Got it. What did you do after the business packed up?

After I graduated from the university in 2012, I started writing projects for undergraduate and postgraduate students. I charged between ₦30k – ₦50k per project. The business took off quickly, and I regularly got referrals. I was even able to rent a ₦150k/year one-room apartment.

I still do this today, but my services now include conducting academic research and, sometimes, data analysis for my student client base. I started having foreign clients (mostly Nigerians abroad) in 2020 when some of my clients travelled abroad for school and began to call and refer me for their coursework and assignments.

How much do you currently make in an average month?

Between ₦150k – ₦300k/month. However, work is slower at the beginning of the semester. The middle to end of the semester is when things get busy. This only applies to my foreign clients with stable academic calendars, though. Nigeria is a different ball game. ASUU can strike at any time and resume when they want. 

So, I depend more on my foreign clients. At least, with them, you’re sure of at least six assignments in a month. 

What’s the most difficult thing about your job?

Nigerian lecturers. Too many of them make ridiculous corrections on projects, and there’s no consistency in the quality of work they accept. You can write a project, and one supervisor loves it, but take it to another supervisor, and he says you’ve done rubbish. It’s exhausting. Some of them are just wicked.

Back to your finances. What’s your relationship with money like?

I try to live reasonably within my means and save, but unexpected expenses consistently scatter my plans. Top of that list is hospital bills. I’m a regular customer of malaria and typhoid. I think I just have a poor immune system.

I reconciled with my mum in 2015 — I got tired of staying away — so black tax regularly takes my money too. 

I’m also looking to increase my income. I can’t continue with this one source. I recently started taking data science and analysis courses on Udemy, and I hope to land tech opportunities soon.

Let’s break down your monthly expenses

Nairalife #254 Expenses

I hardly spend on transportation because I walk to the university, where I use a relaxation centre as a free makeshift office. There’s electricity and a place to sit, so I only need my laptop and data.

Savings only happen in good months when I’m not ill. Most times, I spend it on medication. I currently only have about ₦130k saved up.

Curious. Do you have other plans if a tech career doesn’t work out?

I’m currently doing some research on YouTube and following creators who share the different ways people make money online daily, and I’m honestly open to trying all the options available to me. I intend to diversify my income sources and start earning a significant dollar income. And I hope to do that with content creation. I’m actively planning to start a comedy skit-based YouTube channel in 2024.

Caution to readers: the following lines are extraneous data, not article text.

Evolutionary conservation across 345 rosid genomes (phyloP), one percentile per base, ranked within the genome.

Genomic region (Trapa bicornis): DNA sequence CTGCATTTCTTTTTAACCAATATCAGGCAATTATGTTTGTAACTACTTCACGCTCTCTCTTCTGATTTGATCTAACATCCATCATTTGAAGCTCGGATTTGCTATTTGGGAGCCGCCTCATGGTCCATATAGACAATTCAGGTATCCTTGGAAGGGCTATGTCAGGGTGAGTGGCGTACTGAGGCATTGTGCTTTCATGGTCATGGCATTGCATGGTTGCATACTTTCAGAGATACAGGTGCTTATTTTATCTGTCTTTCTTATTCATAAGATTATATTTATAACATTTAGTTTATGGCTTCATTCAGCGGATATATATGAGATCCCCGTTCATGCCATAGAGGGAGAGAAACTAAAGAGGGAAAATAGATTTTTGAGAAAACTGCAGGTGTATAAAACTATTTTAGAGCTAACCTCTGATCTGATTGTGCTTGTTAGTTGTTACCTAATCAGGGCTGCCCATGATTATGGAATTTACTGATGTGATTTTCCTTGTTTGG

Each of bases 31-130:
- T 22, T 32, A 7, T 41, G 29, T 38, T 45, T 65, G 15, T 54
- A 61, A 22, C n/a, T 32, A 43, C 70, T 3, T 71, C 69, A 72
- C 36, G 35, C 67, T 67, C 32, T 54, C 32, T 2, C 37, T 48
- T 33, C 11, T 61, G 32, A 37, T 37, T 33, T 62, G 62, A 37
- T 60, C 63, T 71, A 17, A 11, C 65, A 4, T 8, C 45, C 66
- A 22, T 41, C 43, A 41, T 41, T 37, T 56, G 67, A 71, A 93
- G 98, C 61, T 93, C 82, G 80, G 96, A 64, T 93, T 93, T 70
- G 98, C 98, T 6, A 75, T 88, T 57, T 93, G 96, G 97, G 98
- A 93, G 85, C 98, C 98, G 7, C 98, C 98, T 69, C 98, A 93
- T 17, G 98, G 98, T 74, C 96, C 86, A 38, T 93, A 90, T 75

Interesting. This came out of nowhere

I think it’ll be an opportunity for me to meet people. I’m not someone who makes friends easily. But if I achieve a level of fame with comedy — which I believe I will — I’ll be able to lead a more exciting life. 

Plus, I’ve seen how these people who do skits live. They’re making serious money, and I know I have the right ideas that will get people to subscribe, engage and help me get to my earn-in-dollars goal. I’ve done my research on content distribution, too. I have a website, which I intend to sponsor with Google Ads to generate traffic. I’ll share some of my skit videos via the website and also direct visitors to my YouTube. 

Have you considered what you need to start?

I’ll need some creator tools like a microphone and ring light, and I’ll also need to improve my video editing skills. With ₦40k, I should be able to buy the tools I need. I’ll start small and grow from there.

Rooting for you. Is there any other thing you want right now but can’t afford?

A car. ₦3m would get me a decent car, but I don’t have that right now.

Is there anything you wish you could be better at financially?

Knowing the right skills to invest my time in which would be financially beneficial to me in the long run. I think I’m already on the right path, but I want all the knowledge.

How would you rate your financial happiness on a scale of 1 – 10?

4. I can afford my basic needs, but I need to earn far more to improve my quality of life, and I’m not there yet.

If you’re interested in talking about your Naira Life story, this is a good place to start.

Find all the past Naira Life stories here.


Zikoko amplifies African youth culture by curating and creating smart and joyful content for young Africans and the world.